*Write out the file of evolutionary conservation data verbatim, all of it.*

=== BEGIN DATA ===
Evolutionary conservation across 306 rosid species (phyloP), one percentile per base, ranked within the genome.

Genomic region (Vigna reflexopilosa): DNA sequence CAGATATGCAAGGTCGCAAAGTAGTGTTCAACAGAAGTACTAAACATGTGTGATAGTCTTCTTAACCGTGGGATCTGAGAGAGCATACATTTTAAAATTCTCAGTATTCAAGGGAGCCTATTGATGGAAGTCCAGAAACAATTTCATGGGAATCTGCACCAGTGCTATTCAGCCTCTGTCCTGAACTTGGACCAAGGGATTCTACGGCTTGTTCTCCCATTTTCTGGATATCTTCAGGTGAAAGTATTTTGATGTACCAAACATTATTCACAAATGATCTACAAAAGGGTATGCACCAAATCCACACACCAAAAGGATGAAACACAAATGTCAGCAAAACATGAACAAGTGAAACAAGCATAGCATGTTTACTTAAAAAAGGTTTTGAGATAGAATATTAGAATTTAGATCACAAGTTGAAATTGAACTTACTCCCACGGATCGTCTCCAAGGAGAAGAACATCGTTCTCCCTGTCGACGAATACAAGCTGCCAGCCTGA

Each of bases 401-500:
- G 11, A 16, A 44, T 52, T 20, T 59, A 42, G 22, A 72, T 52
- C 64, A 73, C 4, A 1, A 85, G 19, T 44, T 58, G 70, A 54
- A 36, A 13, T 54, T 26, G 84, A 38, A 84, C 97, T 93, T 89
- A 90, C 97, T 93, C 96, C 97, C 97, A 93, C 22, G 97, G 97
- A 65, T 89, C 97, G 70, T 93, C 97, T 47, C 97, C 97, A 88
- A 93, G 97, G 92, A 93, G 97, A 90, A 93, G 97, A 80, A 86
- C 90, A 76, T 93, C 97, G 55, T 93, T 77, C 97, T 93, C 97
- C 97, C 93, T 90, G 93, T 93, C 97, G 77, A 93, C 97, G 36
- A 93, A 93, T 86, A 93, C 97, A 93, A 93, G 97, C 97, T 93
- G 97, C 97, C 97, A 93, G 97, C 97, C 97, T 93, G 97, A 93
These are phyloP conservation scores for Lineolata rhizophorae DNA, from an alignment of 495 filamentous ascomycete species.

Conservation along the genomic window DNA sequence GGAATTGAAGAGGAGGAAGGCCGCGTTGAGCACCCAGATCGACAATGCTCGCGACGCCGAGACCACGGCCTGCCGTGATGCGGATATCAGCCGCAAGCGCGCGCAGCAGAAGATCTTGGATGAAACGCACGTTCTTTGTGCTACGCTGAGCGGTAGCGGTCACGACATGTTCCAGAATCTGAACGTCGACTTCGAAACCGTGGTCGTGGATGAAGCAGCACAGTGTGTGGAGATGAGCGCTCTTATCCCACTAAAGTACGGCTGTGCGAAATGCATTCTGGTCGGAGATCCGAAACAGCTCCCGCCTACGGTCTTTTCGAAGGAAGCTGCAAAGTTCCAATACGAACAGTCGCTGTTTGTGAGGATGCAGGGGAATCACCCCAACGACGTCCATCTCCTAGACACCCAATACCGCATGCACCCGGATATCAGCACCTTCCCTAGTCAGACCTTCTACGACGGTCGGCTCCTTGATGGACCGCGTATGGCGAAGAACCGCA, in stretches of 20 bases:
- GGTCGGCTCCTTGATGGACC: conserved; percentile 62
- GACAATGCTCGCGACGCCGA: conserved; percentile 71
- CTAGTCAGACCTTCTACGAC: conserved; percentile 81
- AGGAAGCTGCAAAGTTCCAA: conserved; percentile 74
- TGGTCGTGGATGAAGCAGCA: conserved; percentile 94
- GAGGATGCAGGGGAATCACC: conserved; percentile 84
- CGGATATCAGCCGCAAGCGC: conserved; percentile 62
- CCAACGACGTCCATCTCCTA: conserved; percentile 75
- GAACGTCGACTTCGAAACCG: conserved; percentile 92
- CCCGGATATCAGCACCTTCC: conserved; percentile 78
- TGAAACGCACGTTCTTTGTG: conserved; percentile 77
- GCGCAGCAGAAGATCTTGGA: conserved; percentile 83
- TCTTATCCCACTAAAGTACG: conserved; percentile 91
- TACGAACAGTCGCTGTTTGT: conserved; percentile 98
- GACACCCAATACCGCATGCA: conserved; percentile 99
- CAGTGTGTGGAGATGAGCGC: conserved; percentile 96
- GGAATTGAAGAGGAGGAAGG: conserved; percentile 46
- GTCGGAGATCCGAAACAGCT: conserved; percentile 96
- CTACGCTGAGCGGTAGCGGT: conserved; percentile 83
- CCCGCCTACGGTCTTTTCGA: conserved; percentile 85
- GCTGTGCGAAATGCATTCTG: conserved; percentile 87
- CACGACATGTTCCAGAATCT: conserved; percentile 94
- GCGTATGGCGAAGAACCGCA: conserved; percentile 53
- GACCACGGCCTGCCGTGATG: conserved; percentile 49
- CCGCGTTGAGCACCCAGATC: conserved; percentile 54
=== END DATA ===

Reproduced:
Evolutionary conservation across 306 rosid species (phyloP), one percentile per base, ranked within the genome.

Genomic region (Vigna reflexopilosa): DNA sequence CAGATATGCAAGGTCGCAAAGTAGTGTTCAACAGAAGTACTAAACATGTGTGATAGTCTTCTTAACCGTGGGATCTGAGAGAGCATACATTTTAAAATTCTCAGTATTCAAGGGAGCCTATTGATGGAAGTCCAGAAACAATTTCATGGGAATCTGCACCAGTGCTATTCAGCCTCTGTCCTGAACTTGGACCAAGGGATTCTACGGCTTGTTCTCCCATTTTCTGGATATCTTCAGGTGAAAGTATTTTGATGTACCAAACATTATTCACAAATGATCTACAAAAGGGTATGCACCAAATCCACACACCAAAAGGATGAAACACAAATGTCAGCAAAACATGAACAAGTGAAACAAGCATAGCATGTTTACTTAAAAAAGGTTTTGAGATAGAATATTAGAATTTAGATCACAAGTTGAAATTGAACTTACTCCCACGGATCGTCTCCAAGGAGAAGAACATCGTTCTCCCTGTCGACGAATACAAGCTGCCAGCCTGA

Each of bases 401-500:
- G 11, A 16, A 44, T 52, T 20, T 59, A 42, G 22, A 72, T 52
- C 64, A 73, C 4, A 1, A 85, G 19, T 44, T 58, G 70, A 54
- A 36, A 13, T 54, T 26, G 84, A 38, A 84, C 97, T 93, T 89
- A 90, C 97, T 93, C 96, C 97, C 97, A 93, C 22, G 97, G 97
- A 65, T 89, C 97, G 70, T 93, C 97, T 47, C 97, C 97, A 88
- A 93, G 97, G 92, A 93, G 97, A 90, A 93, G 97, A 80, A 86
- C 90, A 76, T 93, C 97, G 55, T 93, T 77, C 97, T 93, C 97
- C 97, C 93, T 90, G 93, T 93, C 97, G 77, A 93, C 97, G 36
- A 93, A 93, T 86, A 93, C 97, A 93, A 93, G 97, C 97, T 93
- G 97, C 97, C 97, A 93, G 97, C 97, C 97, T 93, G 97, A 93
These are phyloP conservation scores for Lineolata rhizophorae DNA, from an alignment of 495 filamentous ascomycete species.

Conservation along the genomic window DNA sequence GGAATTGAAGAGGAGGAAGGCCGCGTTGAGCACCCAGATCGACAATGCTCGCGACGCCGAGACCACGGCCTGCCGTGATGCGGATATCAGCCGCAAGCGCGCGCAGCAGAAGATCTTGGATGAAACGCACGTTCTTTGTGCTACGCTGAGCGGTAGCGGTCACGACATGTTCCAGAATCTGAACGTCGACTTCGAAACCGTGGTCGTGGATGAAGCAGCACAGTGTGTGGAGATGAGCGCTCTTATCCCACTAAAGTACGGCTGTGCGAAATGCATTCTGGTCGGAGATCCGAAACAGCTCCCGCCTACGGTCTTTTCGAAGGAAGCTGCAAAGTTCCAATACGAACAGTCGCTGTTTGTGAGGATGCAGGGGAATCACCCCAACGACGTCCATCTCCTAGACACCCAATACCGCATGCACCCGGATATCAGCACCTTCCCTAGTCAGACCTTCTACGACGGTCGGCTCCTTGATGGACCGCGTATGGCGAAGAACCGCA, in stretches of 20 bases:
- GGTCGGCTCCTTGATGGACC: conserved; percentile 62
- GACAATGCTCGCGACGCCGA: conserved; percentile 71
- CTAGTCAGACCTTCTACGAC: conserved; percentile 81
- AGGAAGCTGCAAAGTTCCAA: conserved; percentile 74
- TGGTCGTGGATGAAGCAGCA: conserved; percentile 94
- GAGGATGCAGGGGAATCACC: conserved; percentile 84
- CGGATATCAGCCGCAAGCGC: conserved; percentile 62
- CCAACGACGTCCATCTCCTA: conserved; percentile 75
- GAACGTCGACTTCGAAACCG: conserved; percentile 92
- CCCGGATATCAGCACCTTCC: conserved; percentile 78
- TGAAACGCACGTTCTTTGTG: conserved; percentile 77
- GCGCAGCAGAAGATCTTGGA: conserved; percentile 83
- TCTTATCCCACTAAAGTACG: conserved; percentile 91
- TACGAACAGTCGCTGTTTGT: conserved; percentile 98
- GACACCCAATACCGCATGCA: conserved; percentile 99
- CAGTGTGTGGAGATGAGCGC: conserved; percentile 96
- GGAATTGAAGAGGAGGAAGG: conserved; percentile 46
- GTCGGAGATCCGAAACAGCT: conserved; percentile 96
- CTACGCTGAGCGGTAGCGGT: conserved; percentile 83
- CCCGCCTACGGTCTTTTCGA: conserved; percentile 85
- GCTGTGCGAAATGCATTCTG: conserved; percentile 87
- CACGACATGTTCCAGAATCT: conserved; percentile 94
- GCGTATGGCGAAGAACCGCA: conserved; percentile 53
- GACCACGGCCTGCCGTGATG: conserved; percentile 49
- CCGCGTTGAGCACCCAGATC: conserved; percentile 54